B. The Court is Remanding the Case Because Chipotle Has Not Satisfied Its Burden of Proof

         The parties dispute whether this Court has jurisdiction to hear this case based on diversity jurisdiction as the parties dispute whether the amount in controversy exceeds the jurisdictional minimum of $75, 000. Plaintiff asserts fourteen causes of action against Chipotle: (1) failure to pay timely earned wages upon termination from employment; (2) failure to furnish accurate payroll records; (3) unfair competition; (4) wrongful termination in violation of public policy; (5) violation of labor code s. 1102.5; (6) violation of labor code s. 6310; (7) discrimination in violation of fair employment and housing act (“FEHA”); (8) failure to prevent discrimination in violation of FEHA; (9) harassment in violation of FEHA; (10) failure to prevent harassment in violation of FEHA; (11) retaliation in violation of FEHA; (12) violation of the California Family Rights Act (“CFRA”); (13) failure to engage in the interactive process and provide reasonable accommodation; (14) failure to comply with meal/rest period requirements. Compl. at 6-14.

         Plaintiff seeks payment of all statutory obligations and penalties as required by law; for penalties, special damages, compensatory, and general damages in an amount to be proven at trial; for reasonable attorneys' fees; for loss of income incurred; and other relief. Compl. at 13-14.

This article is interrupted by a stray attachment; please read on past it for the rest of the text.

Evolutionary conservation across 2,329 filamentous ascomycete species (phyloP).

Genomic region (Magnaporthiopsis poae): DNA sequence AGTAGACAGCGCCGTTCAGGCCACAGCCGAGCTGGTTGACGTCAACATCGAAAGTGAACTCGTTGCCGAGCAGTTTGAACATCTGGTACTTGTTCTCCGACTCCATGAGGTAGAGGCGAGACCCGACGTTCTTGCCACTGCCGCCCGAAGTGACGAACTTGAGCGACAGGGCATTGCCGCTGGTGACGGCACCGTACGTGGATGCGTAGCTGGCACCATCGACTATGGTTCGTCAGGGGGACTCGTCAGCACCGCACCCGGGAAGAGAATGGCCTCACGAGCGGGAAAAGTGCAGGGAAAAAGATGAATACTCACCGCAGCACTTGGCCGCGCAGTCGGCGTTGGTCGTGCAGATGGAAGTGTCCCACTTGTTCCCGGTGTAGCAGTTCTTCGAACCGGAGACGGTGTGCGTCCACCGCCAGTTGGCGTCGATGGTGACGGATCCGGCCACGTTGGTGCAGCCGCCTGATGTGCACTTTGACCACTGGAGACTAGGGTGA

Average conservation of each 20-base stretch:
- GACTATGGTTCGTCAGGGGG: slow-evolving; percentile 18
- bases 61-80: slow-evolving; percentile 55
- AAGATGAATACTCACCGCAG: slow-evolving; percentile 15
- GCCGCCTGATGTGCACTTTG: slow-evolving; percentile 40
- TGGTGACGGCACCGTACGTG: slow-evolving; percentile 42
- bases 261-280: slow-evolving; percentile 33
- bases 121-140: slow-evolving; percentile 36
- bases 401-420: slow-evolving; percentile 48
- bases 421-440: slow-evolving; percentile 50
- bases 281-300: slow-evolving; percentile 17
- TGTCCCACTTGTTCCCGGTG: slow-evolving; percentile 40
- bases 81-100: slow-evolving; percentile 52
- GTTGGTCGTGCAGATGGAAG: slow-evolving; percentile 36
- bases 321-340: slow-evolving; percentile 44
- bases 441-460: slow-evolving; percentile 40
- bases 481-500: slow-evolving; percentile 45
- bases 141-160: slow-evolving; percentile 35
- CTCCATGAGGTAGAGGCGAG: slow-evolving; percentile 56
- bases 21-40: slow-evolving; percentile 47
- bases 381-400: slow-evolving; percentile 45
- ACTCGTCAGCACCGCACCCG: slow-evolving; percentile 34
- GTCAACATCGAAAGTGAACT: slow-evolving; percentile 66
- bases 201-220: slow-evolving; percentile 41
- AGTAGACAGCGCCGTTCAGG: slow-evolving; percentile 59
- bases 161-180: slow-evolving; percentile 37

Plaintiff contends Chipotle has not satisfied its burden in showing that Plaintiff's claim exceeds $75, 000 because Chipotle has not proven by a preponderance of evidence that the controversy exceeds the diversity jurisdiction threshold of $75, 000. MTR at 4. In response, Chipotle argues that Plaintiff's claim for punitive damages and emotional distress will satisfy the jurisdictional minimum of $75, 000. MTR at 4-5.

         In the instant case, the Court finds that Chipotle has failed to satisfy its burden that the amount in controversy has been met. First, Chipotle's estimate that the lost wages would amount to over $38, 000 is speculative. In the Notice of Removal, Chipotle estimates that based on Plaintiff's base salary of $9.25 per hour, Plaintiff's damages for lost wages from November 7, 2014 (when Plaintiff was terminated) through the date of removal would be in excess of $20, 000. NOR at ¶ 32. Further, if the case was to be resolved at trial by January 2017, “Plaintiff's unmitigated lost wages could amount to over $38, 000.” Id. This calculation appears to assume that Plaintiff worked 40 hours per week every week; however, Chipotle does not produce any evidence that Plaintiff did have such a work schedule when employed by Chipotle. Compare with Archibold v. Time Warner Cable, Inc., Case No. CV 15-1776 FMO (JPRx), 2015 U.S. Dist. LEXIS 68578, at *5-6 (C.D. Cal. May 27, 2015) (rejecting the defendant's calculation of damages where the defendant used the plaintiff's hourly rate of $21.64 to calculate $82, 000 in lost wages, but did not provide any evidence as to the basis for its calculations, ...